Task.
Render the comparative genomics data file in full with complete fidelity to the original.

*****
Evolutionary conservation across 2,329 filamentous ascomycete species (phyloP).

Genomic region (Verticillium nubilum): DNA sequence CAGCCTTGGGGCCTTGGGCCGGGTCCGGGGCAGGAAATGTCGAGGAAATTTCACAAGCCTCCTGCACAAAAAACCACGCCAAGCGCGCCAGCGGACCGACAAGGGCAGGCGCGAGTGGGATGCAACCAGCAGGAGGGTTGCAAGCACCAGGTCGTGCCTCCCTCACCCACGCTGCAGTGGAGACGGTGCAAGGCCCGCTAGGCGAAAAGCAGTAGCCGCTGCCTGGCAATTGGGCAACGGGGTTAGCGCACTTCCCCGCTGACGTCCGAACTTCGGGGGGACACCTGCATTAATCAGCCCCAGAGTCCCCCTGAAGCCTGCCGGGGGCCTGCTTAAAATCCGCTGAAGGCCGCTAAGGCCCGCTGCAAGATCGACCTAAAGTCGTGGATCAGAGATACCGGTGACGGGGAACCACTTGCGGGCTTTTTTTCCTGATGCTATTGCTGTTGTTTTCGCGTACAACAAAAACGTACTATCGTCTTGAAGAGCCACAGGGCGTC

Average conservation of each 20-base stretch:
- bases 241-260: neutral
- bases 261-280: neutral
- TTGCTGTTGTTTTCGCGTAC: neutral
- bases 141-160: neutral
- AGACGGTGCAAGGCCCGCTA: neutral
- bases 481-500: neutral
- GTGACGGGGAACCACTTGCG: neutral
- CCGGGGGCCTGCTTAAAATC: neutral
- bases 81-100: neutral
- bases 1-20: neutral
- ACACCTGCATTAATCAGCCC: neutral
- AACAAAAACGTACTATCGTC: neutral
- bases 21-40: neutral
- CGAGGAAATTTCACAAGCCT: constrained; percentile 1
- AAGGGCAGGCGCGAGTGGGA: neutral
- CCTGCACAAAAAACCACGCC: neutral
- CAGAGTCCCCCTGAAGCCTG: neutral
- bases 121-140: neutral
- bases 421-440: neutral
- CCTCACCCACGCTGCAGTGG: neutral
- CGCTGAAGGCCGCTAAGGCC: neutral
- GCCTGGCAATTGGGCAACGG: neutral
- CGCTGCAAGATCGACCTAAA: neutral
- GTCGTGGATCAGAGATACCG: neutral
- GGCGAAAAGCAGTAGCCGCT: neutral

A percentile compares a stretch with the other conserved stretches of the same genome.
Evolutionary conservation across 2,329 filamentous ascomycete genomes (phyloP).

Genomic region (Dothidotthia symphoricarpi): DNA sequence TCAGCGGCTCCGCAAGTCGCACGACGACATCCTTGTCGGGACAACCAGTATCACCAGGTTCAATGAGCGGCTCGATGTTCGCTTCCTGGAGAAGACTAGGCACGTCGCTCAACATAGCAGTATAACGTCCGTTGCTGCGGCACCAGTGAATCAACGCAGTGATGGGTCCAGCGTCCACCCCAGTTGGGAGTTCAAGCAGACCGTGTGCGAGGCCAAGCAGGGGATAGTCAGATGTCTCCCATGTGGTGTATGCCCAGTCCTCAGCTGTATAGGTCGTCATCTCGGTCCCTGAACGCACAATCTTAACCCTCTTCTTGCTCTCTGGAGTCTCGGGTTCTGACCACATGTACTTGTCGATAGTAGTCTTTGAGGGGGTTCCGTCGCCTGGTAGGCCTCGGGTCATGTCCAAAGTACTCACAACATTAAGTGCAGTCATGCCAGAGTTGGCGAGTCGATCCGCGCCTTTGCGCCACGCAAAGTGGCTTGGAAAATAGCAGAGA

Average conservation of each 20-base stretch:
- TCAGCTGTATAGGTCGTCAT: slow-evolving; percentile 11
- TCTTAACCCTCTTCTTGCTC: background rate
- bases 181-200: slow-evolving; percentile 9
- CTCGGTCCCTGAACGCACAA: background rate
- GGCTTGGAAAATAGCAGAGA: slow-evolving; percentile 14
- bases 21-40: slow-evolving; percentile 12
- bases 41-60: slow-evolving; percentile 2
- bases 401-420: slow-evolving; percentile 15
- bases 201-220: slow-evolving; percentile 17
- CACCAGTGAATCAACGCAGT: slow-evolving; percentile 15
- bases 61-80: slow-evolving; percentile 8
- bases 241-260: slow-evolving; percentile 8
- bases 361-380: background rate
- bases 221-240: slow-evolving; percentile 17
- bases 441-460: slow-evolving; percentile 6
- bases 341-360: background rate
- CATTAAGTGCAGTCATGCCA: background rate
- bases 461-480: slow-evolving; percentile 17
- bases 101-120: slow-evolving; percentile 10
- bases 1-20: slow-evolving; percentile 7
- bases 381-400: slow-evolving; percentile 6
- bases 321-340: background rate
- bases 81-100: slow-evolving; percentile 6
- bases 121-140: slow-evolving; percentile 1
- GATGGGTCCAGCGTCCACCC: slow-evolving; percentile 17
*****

Evolutionary conservation across 2,329 filamentous ascomycete species (phyloP).

Genomic region (Verticillium nubilum): DNA sequence CAGCCTTGGGGCCTTGGGCCGGGTCCGGGGCAGGAAATGTCGAGGAAATTTCACAAGCCTCCTGCACAAAAAACCACGCCAAGCGCGCCAGCGGACCGACAAGGGCAGGCGCGAGTGGGATGCAACCAGCAGGAGGGTTGCAAGCACCAGGTCGTGCCTCCCTCACCCACGCTGCAGTGGAGACGGTGCAAGGCCCGCTAGGCGAAAAGCAGTAGCCGCTGCCTGGCAATTGGGCAACGGGGTTAGCGCACTTCCCCGCTGACGTCCGAACTTCGGGGGGACACCTGCATTAATCAGCCCCAGAGTCCCCCTGAAGCCTGCCGGGGGCCTGCTTAAAATCCGCTGAAGGCCGCTAAGGCCCGCTGCAAGATCGACCTAAAGTCGTGGATCAGAGATACCGGTGACGGGGAACCACTTGCGGGCTTTTTTTCCTGATGCTATTGCTGTTGTTTTCGCGTACAACAAAAACGTACTATCGTCTTGAAGAGCCACAGGGCGTC

Average conservation of each 20-base stretch:
- bases 241-260: neutral
- bases 261-280: neutral
- TTGCTGTTGTTTTCGCGTAC: neutral
- bases 141-160: neutral
- AGACGGTGCAAGGCCCGCTA: neutral
- bases 481-500: neutral
- GTGACGGGGAACCACTTGCG: neutral
- CCGGGGGCCTGCTTAAAATC: neutral
- bases 81-100: neutral
- bases 1-20: neutral
- ACACCTGCATTAATCAGCCC: neutral
- AACAAAAACGTACTATCGTC: neutral
- bases 21-40: neutral
- CGAGGAAATTTCACAAGCCT: constrained; percentile 1
- AAGGGCAGGCGCGAGTGGGA: neutral
- CCTGCACAAAAAACCACGCC: neutral
- CAGAGTCCCCCTGAAGCCTG: neutral
- bases 121-140: neutral
- bases 421-440: neutral
- CCTCACCCACGCTGCAGTGG: neutral
- CGCTGAAGGCCGCTAAGGCC: neutral
- GCCTGGCAATTGGGCAACGG: neutral
- CGCTGCAAGATCGACCTAAA: neutral
- GTCGTGGATCAGAGATACCG: neutral
- GGCGAAAAGCAGTAGCCGCT: neutral

A percentile compares a stretch with the other conserved stretches of the same genome.
Evolutionary conservation across 2,329 filamentous ascomycete genomes (phyloP).

Genomic region (Dothidotthia symphoricarpi): DNA sequence TCAGCGGCTCCGCAAGTCGCACGACGACATCCTTGTCGGGACAACCAGTATCACCAGGTTCAATGAGCGGCTCGATGTTCGCTTCCTGGAGAAGACTAGGCACGTCGCTCAACATAGCAGTATAACGTCCGTTGCTGCGGCACCAGTGAATCAACGCAGTGATGGGTCCAGCGTCCACCCCAGTTGGGAGTTCAAGCAGACCGTGTGCGAGGCCAAGCAGGGGATAGTCAGATGTCTCCCATGTGGTGTATGCCCAGTCCTCAGCTGTATAGGTCGTCATCTCGGTCCCTGAACGCACAATCTTAACCCTCTTCTTGCTCTCTGGAGTCTCGGGTTCTGACCACATGTACTTGTCGATAGTAGTCTTTGAGGGGGTTCCGTCGCCTGGTAGGCCTCGGGTCATGTCCAAAGTACTCACAACATTAAGTGCAGTCATGCCAGAGTTGGCGAGTCGATCCGCGCCTTTGCGCCACGCAAAGTGGCTTGGAAAATAGCAGAGA

Average conservation of each 20-base stretch:
- TCAGCTGTATAGGTCGTCAT: slow-evolving; percentile 11
- TCTTAACCCTCTTCTTGCTC: background rate
- bases 181-200: slow-evolving; percentile 9
- CTCGGTCCCTGAACGCACAA: background rate
- GGCTTGGAAAATAGCAGAGA: slow-evolving; percentile 14
- bases 21-40: slow-evolving; percentile 12
- bases 41-60: slow-evolving; percentile 2
- bases 401-420: slow-evolving; percentile 15
- bases 201-220: slow-evolving; percentile 17
- CACCAGTGAATCAACGCAGT: slow-evolving; percentile 15
- bases 61-80: slow-evolving; percentile 8
- bases 241-260: slow-evolving; percentile 8
- bases 361-380: background rate
- bases 221-240: slow-evolving; percentile 17
- bases 441-460: slow-evolving; percentile 6
- bases 341-360: background rate
- CATTAAGTGCAGTCATGCCA: background rate
- bases 461-480: slow-evolving; percentile 17
- bases 101-120: slow-evolving; percentile 10
- bases 1-20: slow-evolving; percentile 7
- bases 381-400: slow-evolving; percentile 6
- bases 321-340: background rate
- bases 81-100: slow-evolving; percentile 6
- bases 121-140: slow-evolving; percentile 1
- GATGGGTCCAGCGTCCACCC: slow-evolving; percentile 17